1. That’s a lot of overhead/added expense if all you want to do is relay it to an XBee or something…. Sure, one side of the NS-RAW pair might be on a higher powered unit like a raspi, but either the rover or base station just needs to be radio’d back to the other of the pair, and having a serial out to a radio would be much simpler and cost effective…

    2. NS-RAW functions as a GPS measurement engine, sending out measurement data to a host computer running RTKLIB software. RTKLIB takes correction data from some reference station and measurement data from NS-RAW, compute NS-RAW’s antenna location, resolving carrier cycle ambiguity to determine position to fraction of a wavelength; i.e. fraction of 19cm = 3e10/1575.42MHz. Conventional GPS receiver determines position to fraction of a chip (1023 chip in 1millisecond); fraction of 300 meters, so it’s about 3m accuracy.

      Figuratively speaking, Piksi integrates GPS measurement sensor + RTK software + RTK computing hardware + wireless transmission into a box, justifying the price. One can also purchase a $179 LEA-6T GPS module to use with RTKLIB though.

  3. So which other positioning system is more useful, Glonass or Beidou? From the early bird sell outs it looks like it is GLONASS. Could that be due to more satellites being available?
    Since all these systems seem to work in the same frequency band (1.5GHz?), will bad reception in one system coincide with bad reception on the alternative system?

  4. Great, I bought a pair of GPS/GLONASS boards before I noticed the NS-RAW option…now I might have to order another pair! Oh well, I guess it will help push them closer to funding. They only need $637 as of now…

  5. Assume someone were to purchase two of these NS-RAW boards with the included active antenna, and possibly adds the previously mentioned 20cm ground plane. Also assume no specific RF/GPS/RTKLIB expertise, only general computer/electronic/MCU skills.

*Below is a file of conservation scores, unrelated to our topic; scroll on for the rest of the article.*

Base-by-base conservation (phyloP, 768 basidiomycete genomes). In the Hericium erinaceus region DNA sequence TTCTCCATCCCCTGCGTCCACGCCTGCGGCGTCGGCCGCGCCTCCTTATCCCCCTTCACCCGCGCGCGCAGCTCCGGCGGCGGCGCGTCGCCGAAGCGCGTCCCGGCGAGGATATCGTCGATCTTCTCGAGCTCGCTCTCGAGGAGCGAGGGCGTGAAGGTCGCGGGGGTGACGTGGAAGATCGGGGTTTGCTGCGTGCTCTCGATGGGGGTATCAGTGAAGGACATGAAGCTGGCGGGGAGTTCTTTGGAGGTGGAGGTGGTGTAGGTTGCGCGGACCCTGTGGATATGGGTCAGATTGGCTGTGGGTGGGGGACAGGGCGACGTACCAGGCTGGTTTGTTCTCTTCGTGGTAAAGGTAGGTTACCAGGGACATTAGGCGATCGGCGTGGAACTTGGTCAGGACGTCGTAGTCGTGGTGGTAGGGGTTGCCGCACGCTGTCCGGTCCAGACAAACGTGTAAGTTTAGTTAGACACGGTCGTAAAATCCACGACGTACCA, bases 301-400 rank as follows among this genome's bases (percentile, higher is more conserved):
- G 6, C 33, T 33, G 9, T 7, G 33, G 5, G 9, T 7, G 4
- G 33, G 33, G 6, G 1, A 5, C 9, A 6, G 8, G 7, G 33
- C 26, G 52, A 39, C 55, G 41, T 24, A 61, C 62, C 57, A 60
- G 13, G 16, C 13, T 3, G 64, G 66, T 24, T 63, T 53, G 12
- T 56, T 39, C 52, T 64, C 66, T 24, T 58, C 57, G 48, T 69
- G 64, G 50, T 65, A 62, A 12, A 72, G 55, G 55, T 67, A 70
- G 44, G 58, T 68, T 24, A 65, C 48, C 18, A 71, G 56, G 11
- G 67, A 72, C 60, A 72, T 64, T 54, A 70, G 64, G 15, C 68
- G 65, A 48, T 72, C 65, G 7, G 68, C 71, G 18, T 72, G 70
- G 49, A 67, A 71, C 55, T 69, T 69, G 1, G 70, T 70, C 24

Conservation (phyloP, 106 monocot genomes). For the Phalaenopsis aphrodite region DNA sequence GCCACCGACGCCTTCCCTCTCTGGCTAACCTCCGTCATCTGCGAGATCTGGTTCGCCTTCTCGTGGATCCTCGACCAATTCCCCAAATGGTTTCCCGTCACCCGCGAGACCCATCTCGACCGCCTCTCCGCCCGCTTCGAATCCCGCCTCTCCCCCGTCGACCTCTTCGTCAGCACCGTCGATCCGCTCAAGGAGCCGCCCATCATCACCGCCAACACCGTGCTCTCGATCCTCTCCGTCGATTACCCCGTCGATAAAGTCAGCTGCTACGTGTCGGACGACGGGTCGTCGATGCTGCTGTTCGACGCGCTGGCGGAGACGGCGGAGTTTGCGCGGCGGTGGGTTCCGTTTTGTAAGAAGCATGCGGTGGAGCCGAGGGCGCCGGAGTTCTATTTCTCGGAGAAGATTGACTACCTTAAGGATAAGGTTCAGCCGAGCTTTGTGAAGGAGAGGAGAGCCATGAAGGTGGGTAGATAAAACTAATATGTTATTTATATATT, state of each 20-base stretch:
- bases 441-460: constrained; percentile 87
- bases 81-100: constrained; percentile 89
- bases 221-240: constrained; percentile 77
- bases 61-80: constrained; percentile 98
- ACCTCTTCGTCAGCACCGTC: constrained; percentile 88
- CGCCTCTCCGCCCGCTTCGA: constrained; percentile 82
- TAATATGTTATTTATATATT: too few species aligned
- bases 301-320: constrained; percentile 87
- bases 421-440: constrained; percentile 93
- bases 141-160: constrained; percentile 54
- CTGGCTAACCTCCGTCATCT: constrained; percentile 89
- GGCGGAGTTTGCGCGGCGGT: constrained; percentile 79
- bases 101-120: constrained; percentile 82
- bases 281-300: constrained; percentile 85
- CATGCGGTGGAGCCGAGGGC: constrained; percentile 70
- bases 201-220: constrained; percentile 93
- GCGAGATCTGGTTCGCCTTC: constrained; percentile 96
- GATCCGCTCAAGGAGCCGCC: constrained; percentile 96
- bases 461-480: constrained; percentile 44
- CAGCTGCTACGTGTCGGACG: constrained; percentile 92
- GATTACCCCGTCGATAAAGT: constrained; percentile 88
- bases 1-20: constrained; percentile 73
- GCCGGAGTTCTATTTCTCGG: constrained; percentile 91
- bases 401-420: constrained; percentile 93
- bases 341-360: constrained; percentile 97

How likely is it that they’ll be able to easily achieve near decimeter precision, outdoors or in the average residence, in the southern US?

    The reason I’m asking is because I spent a few minutes searching for reports of using RTKLIB for DGPS. Though it seems to be theoretically possible with several existing GPS modules, I found no one who actually obtained a significant improvement over regular GPS.

      1. Thanks. But while low-cost GPS modules were used, they appear to have been used with a high end antenna – priced between $1,400 and $2,000! So I can’t consider this a reasonable predictor of success with low cost hardware.

        1. Right now I’m using RTKLIB with a single ublox LEA-6T module and a $6 ebay puck antenna on a groundplane. My PPP-Static solution is consistent from day to day to better than 10 cm horizontally and just over 10 cm vertically, but that’s using combined fwd/back filtering and a 24-hour observation period. I have not tried any RTK / DGPS.

    1. The “Ultimate GPS” (MTK3339 chipset) that Adafruit sells has been tested to work above 27km altitude. The only limit I know of is the US ITAR GPS limit of 18 km and 515 m/s, so presumably that GPS has no altitude limit at all.

      1. Standard COCOM limit still applies to NavSpark. That is it’ll work correctly if threshold of (speed < 515m/sec) and (altitude < 18km) are not both exceeded. It'll still work if either one is exceeded. Such limit imposed on commercial GPS receivers is to avoid being used in missiles, a limitation set by software, not inherent limitation of the hardware.

  6. Oliver Huang said today a uSD slot will not fit (due to existing components top & bottom), but it could of course be added with a 2nd board stacked on top. The NavSpark board runs from USB +5V although the GPS receiver (Skyworks SE4150L) and the baseband processor (LEON SPARC v8) run on +3.3 V so I assume it could also work from +3.3V external.